Stepping out of a car without a proper hitchhiking location in sight always causes my stomach to drop for a few seconds, during which the rational mind rushes to restore order in the wake of the abrupt realization that I am completely alone in the middle of nowhere in a foreign land. I liken the feeling to jumping into a cold body of water—you know it’s coming, but can do nothing avoid the shock that prefaces the gradual adjustment to your circumstances. These types of experiences undoubtedly make me a stronger person, but as I learned that day, there can sometimes be too much of a good thing. Chinese highways are very much unlike the European highways I encountered this past summer, in ways that I found exceedingly unhelpful as a hitchhiker. Whereas on-ramps and off-ramps often come in pairs on European roadways, entry-exit points are separated by vast distances in China, requiring me travel on foot for up to five kilometers at a time until I arrived at an appropriate location to hitch (usually a rest stop or toll station). The lack of parallel roads next to the highway also left me with no choice but to walk on the shoulder, which is dangerous anywhere, but especially in a country that manages to rack up over 200,000 deaths annually in traffic accidents.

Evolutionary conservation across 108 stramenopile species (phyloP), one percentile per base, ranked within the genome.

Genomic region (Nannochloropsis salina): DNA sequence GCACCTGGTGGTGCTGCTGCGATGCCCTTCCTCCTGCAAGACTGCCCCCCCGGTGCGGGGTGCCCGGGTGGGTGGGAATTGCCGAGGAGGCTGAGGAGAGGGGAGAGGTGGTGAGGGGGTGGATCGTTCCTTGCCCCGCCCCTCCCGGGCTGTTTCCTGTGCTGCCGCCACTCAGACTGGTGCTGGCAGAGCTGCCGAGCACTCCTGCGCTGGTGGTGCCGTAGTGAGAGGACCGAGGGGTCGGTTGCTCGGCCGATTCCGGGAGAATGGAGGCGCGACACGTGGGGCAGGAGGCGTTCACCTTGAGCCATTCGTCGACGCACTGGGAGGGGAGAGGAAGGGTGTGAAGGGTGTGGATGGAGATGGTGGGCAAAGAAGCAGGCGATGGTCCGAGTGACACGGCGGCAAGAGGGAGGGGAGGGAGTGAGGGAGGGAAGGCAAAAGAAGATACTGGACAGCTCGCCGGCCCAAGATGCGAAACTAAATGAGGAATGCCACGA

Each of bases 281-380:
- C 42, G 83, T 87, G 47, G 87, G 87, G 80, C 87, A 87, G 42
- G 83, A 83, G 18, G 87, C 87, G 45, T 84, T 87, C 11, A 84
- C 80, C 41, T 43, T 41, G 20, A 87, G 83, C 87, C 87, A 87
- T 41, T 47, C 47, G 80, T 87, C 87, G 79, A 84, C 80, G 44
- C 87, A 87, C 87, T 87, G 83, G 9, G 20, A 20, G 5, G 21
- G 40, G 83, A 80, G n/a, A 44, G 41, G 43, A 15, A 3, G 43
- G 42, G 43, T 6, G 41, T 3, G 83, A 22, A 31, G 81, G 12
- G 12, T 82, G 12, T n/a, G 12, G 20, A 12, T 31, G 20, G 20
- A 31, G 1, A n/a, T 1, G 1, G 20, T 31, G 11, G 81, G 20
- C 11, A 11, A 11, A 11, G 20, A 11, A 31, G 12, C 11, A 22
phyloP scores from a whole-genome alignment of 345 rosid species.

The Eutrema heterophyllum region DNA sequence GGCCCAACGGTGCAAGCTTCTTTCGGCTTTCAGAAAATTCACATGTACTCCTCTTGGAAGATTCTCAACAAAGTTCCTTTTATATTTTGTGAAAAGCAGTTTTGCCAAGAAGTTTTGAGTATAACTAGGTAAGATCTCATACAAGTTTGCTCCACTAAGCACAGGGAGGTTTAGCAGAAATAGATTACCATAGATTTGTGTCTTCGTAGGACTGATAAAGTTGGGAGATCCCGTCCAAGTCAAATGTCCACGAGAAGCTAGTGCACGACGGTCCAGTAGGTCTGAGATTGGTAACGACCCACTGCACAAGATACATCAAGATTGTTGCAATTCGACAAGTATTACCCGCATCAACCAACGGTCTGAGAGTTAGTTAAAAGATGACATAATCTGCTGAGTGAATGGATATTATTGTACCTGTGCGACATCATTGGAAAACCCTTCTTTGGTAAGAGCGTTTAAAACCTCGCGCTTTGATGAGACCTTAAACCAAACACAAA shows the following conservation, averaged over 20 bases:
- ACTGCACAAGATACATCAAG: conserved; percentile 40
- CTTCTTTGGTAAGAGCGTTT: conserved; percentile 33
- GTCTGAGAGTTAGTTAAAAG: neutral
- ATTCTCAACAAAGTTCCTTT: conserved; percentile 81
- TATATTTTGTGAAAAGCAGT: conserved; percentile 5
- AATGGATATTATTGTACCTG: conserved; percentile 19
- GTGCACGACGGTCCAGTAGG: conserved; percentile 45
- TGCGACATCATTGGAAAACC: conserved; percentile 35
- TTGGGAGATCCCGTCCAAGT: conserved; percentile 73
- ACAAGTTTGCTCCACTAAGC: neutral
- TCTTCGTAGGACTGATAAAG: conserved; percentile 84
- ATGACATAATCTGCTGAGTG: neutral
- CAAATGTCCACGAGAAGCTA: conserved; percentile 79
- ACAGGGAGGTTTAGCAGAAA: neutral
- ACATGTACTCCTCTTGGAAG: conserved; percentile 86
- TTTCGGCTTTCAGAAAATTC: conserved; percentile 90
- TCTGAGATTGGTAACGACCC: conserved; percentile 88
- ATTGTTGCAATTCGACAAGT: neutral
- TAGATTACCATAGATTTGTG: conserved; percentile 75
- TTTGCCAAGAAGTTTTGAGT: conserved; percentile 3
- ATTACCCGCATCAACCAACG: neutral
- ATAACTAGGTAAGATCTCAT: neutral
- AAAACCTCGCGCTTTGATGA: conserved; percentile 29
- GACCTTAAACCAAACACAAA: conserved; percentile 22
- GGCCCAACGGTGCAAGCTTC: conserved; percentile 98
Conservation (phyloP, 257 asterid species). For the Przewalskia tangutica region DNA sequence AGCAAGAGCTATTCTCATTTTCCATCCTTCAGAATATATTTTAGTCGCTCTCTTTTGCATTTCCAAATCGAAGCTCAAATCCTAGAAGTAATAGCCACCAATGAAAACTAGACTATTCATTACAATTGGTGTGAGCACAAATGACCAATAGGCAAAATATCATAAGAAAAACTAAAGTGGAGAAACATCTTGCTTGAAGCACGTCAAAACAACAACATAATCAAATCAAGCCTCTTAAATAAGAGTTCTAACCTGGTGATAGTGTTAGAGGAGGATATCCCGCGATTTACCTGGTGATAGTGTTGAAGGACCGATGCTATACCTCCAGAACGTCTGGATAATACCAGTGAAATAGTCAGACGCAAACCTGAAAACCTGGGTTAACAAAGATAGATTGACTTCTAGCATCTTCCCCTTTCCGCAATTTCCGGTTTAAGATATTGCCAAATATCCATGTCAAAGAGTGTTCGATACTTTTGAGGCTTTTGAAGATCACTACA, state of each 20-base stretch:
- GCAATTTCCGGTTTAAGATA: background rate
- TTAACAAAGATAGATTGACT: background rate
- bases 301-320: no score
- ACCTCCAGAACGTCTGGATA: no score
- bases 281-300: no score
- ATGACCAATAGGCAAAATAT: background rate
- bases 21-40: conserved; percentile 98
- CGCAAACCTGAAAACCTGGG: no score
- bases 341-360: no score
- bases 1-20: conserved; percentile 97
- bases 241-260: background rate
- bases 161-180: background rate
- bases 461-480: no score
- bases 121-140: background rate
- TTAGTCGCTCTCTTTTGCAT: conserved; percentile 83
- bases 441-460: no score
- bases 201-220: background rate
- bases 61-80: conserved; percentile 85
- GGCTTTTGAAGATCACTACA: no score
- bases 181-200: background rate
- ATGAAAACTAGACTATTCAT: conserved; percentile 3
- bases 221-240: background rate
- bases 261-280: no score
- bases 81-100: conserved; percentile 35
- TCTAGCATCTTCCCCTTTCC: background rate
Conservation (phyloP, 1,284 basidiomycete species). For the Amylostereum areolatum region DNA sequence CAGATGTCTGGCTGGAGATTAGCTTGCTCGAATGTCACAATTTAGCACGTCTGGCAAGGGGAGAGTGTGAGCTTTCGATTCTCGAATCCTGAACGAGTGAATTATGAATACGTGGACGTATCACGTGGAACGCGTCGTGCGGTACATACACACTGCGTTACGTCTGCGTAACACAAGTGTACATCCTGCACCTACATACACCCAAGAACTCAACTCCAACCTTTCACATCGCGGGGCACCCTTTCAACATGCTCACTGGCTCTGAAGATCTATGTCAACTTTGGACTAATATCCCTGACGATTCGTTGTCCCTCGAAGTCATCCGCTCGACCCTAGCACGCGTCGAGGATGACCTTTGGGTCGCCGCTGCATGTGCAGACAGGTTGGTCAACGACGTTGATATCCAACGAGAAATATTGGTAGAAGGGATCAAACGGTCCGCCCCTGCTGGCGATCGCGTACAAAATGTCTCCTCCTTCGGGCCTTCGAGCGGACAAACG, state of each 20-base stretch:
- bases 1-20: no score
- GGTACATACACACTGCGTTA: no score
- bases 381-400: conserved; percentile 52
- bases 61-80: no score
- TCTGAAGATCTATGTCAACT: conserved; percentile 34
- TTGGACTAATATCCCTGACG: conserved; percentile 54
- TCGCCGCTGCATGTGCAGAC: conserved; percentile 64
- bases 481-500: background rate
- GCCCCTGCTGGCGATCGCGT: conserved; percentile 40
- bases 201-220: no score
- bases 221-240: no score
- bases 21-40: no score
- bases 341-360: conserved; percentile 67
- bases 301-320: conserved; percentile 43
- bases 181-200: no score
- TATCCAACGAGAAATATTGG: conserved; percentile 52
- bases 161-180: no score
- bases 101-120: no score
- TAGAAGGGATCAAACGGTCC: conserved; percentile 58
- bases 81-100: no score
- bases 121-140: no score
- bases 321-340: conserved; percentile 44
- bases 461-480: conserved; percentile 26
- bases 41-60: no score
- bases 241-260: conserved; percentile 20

The view was nothing to write home about either. Gone were the lavender farms and rolling hills of Europe, replaced by infertile farmland struggling to sustain the life around it. And I was smack dab in the middle of Hebei, the most polluted province in one of the most polluted countries in the world, a place remarkable only for the sheer number of environmentally unfriendly factories powering an economy that grows at a staggering seven percent per year. A hellish gray smog hangs over everything, like Mordor. Only instead of Orcs there are people, who go about their daily business as if the sky is supposed to look like that, because IT ALWAYS DOES.